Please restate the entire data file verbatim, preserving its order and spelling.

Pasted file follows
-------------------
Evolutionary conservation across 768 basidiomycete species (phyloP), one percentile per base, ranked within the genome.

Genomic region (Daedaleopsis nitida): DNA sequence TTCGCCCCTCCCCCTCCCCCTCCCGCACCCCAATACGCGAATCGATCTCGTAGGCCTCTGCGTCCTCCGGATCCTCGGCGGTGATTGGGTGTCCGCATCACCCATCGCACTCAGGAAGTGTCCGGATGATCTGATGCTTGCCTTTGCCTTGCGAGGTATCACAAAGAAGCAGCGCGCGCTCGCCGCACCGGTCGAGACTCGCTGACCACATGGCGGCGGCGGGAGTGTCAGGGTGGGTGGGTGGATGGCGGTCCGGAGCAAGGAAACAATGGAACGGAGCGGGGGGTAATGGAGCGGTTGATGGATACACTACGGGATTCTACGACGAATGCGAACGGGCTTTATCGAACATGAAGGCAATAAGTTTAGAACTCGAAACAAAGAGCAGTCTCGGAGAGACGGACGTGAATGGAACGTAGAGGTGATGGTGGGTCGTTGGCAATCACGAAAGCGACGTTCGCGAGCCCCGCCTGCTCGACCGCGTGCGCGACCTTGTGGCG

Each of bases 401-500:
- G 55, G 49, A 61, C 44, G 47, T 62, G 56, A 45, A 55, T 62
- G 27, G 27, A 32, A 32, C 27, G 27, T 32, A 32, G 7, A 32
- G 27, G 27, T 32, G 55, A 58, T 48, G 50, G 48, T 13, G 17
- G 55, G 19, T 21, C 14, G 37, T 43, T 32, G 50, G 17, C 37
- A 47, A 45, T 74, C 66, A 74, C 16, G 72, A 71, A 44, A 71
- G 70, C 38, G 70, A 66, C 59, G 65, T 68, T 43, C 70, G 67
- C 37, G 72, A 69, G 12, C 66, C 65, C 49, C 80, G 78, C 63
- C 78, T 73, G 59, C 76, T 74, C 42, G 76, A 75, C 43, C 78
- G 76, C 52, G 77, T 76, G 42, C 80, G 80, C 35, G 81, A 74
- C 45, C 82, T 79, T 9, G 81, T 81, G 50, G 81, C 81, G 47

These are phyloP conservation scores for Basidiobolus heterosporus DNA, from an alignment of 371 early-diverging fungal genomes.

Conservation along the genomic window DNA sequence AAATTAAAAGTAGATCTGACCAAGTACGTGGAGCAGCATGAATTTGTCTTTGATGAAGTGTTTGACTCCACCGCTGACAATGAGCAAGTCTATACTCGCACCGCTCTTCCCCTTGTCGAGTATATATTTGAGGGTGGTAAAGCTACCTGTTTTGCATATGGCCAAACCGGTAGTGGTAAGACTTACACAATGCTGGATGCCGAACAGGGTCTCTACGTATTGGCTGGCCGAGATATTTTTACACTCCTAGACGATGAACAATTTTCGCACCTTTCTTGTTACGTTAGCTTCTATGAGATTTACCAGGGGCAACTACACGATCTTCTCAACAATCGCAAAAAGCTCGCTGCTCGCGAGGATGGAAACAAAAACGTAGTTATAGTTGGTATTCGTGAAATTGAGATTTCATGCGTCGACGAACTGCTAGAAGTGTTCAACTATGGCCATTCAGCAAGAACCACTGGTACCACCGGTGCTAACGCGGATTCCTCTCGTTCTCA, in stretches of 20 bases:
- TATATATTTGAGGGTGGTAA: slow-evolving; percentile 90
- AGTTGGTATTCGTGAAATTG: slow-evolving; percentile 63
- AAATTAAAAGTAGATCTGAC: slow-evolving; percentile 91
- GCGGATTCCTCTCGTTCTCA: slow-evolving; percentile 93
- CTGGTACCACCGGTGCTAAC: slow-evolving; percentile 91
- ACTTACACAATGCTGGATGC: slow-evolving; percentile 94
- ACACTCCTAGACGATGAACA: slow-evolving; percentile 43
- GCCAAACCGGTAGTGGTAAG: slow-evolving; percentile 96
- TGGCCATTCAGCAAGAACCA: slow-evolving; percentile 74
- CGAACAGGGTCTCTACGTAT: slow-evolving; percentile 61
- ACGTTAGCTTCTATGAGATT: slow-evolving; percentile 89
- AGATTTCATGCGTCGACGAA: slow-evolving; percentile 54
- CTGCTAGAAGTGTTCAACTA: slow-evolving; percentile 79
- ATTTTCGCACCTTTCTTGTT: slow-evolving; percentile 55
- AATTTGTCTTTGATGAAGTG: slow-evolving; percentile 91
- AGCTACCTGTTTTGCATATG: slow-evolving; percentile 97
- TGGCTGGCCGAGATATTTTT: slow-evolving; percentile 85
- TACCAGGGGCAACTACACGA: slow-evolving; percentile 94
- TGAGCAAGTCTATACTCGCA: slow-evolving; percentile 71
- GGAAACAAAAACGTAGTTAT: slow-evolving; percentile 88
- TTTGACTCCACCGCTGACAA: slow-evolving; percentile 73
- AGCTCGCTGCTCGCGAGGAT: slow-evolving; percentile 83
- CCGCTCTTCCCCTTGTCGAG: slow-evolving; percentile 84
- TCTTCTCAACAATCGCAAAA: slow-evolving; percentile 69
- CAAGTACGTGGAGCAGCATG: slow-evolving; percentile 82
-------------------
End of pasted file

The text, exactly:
Evolutionary conservation across 768 basidiomycete species (phyloP), one percentile per base, ranked within the genome.

Genomic region (Daedaleopsis nitida): DNA sequence TTCGCCCCTCCCCCTCCCCCTCCCGCACCCCAATACGCGAATCGATCTCGTAGGCCTCTGCGTCCTCCGGATCCTCGGCGGTGATTGGGTGTCCGCATCACCCATCGCACTCAGGAAGTGTCCGGATGATCTGATGCTTGCCTTTGCCTTGCGAGGTATCACAAAGAAGCAGCGCGCGCTCGCCGCACCGGTCGAGACTCGCTGACCACATGGCGGCGGCGGGAGTGTCAGGGTGGGTGGGTGGATGGCGGTCCGGAGCAAGGAAACAATGGAACGGAGCGGGGGGTAATGGAGCGGTTGATGGATACACTACGGGATTCTACGACGAATGCGAACGGGCTTTATCGAACATGAAGGCAATAAGTTTAGAACTCGAAACAAAGAGCAGTCTCGGAGAGACGGACGTGAATGGAACGTAGAGGTGATGGTGGGTCGTTGGCAATCACGAAAGCGACGTTCGCGAGCCCCGCCTGCTCGACCGCGTGCGCGACCTTGTGGCG

Each of bases 401-500:
- G 55, G 49, A 61, C 44, G 47, T 62, G 56, A 45, A 55, T 62
- G 27, G 27, A 32, A 32, C 27, G 27, T 32, A 32, G 7, A 32
- G 27, G 27, T 32, G 55, A 58, T 48, G 50, G 48, T 13, G 17
- G 55, G 19, T 21, C 14, G 37, T 43, T 32, G 50, G 17, C 37
- A 47, A 45, T 74, C 66, A 74, C 16, G 72, A 71, A 44, A 71
- G 70, C 38, G 70, A 66, C 59, G 65, T 68, T 43, C 70, G 67
- C 37, G 72, A 69, G 12, C 66, C 65, C 49, C 80, G 78, C 63
- C 78, T 73, G 59, C 76, T 74, C 42, G 76, A 75, C 43, C 78
- G 76, C 52, G 77, T 76, G 42, C 80, G 80, C 35, G 81, A 74
- C 45, C 82, T 79, T 9, G 81, T 81, G 50, G 81, C 81, G 47

These are phyloP conservation scores for Basidiobolus heterosporus DNA, from an alignment of 371 early-diverging fungal genomes.

Conservation along the genomic window DNA sequence AAATTAAAAGTAGATCTGACCAAGTACGTGGAGCAGCATGAATTTGTCTTTGATGAAGTGTTTGACTCCACCGCTGACAATGAGCAAGTCTATACTCGCACCGCTCTTCCCCTTGTCGAGTATATATTTGAGGGTGGTAAAGCTACCTGTTTTGCATATGGCCAAACCGGTAGTGGTAAGACTTACACAATGCTGGATGCCGAACAGGGTCTCTACGTATTGGCTGGCCGAGATATTTTTACACTCCTAGACGATGAACAATTTTCGCACCTTTCTTGTTACGTTAGCTTCTATGAGATTTACCAGGGGCAACTACACGATCTTCTCAACAATCGCAAAAAGCTCGCTGCTCGCGAGGATGGAAACAAAAACGTAGTTATAGTTGGTATTCGTGAAATTGAGATTTCATGCGTCGACGAACTGCTAGAAGTGTTCAACTATGGCCATTCAGCAAGAACCACTGGTACCACCGGTGCTAACGCGGATTCCTCTCGTTCTCA, in stretches of 20 bases:
- TATATATTTGAGGGTGGTAA: slow-evolving; percentile 90
- AGTTGGTATTCGTGAAATTG: slow-evolving; percentile 63
- AAATTAAAAGTAGATCTGAC: slow-evolving; percentile 91
- GCGGATTCCTCTCGTTCTCA: slow-evolving; percentile 93
- CTGGTACCACCGGTGCTAAC: slow-evolving; percentile 91
- ACTTACACAATGCTGGATGC: slow-evolving; percentile 94
- ACACTCCTAGACGATGAACA: slow-evolving; percentile 43
- GCCAAACCGGTAGTGGTAAG: slow-evolving; percentile 96
- TGGCCATTCAGCAAGAACCA: slow-evolving; percentile 74
- CGAACAGGGTCTCTACGTAT: slow-evolving; percentile 61
- ACGTTAGCTTCTATGAGATT: slow-evolving; percentile 89
- AGATTTCATGCGTCGACGAA: slow-evolving; percentile 54
- CTGCTAGAAGTGTTCAACTA: slow-evolving; percentile 79
- ATTTTCGCACCTTTCTTGTT: slow-evolving; percentile 55
- AATTTGTCTTTGATGAAGTG: slow-evolving; percentile 91
- AGCTACCTGTTTTGCATATG: slow-evolving; percentile 97
- TGGCTGGCCGAGATATTTTT: slow-evolving; percentile 85
- TACCAGGGGCAACTACACGA: slow-evolving; percentile 94
- TGAGCAAGTCTATACTCGCA: slow-evolving; percentile 71
- GGAAACAAAAACGTAGTTAT: slow-evolving; percentile 88
- TTTGACTCCACCGCTGACAA: slow-evolving; percentile 73
- AGCTCGCTGCTCGCGAGGAT: slow-evolving; percentile 83
- CCGCTCTTCCCCTTGTCGAG: slow-evolving; percentile 84
- TCTTCTCAACAATCGCAAAA: slow-evolving; percentile 69
- CAAGTACGTGGAGCAGCATG: slow-evolving; percentile 82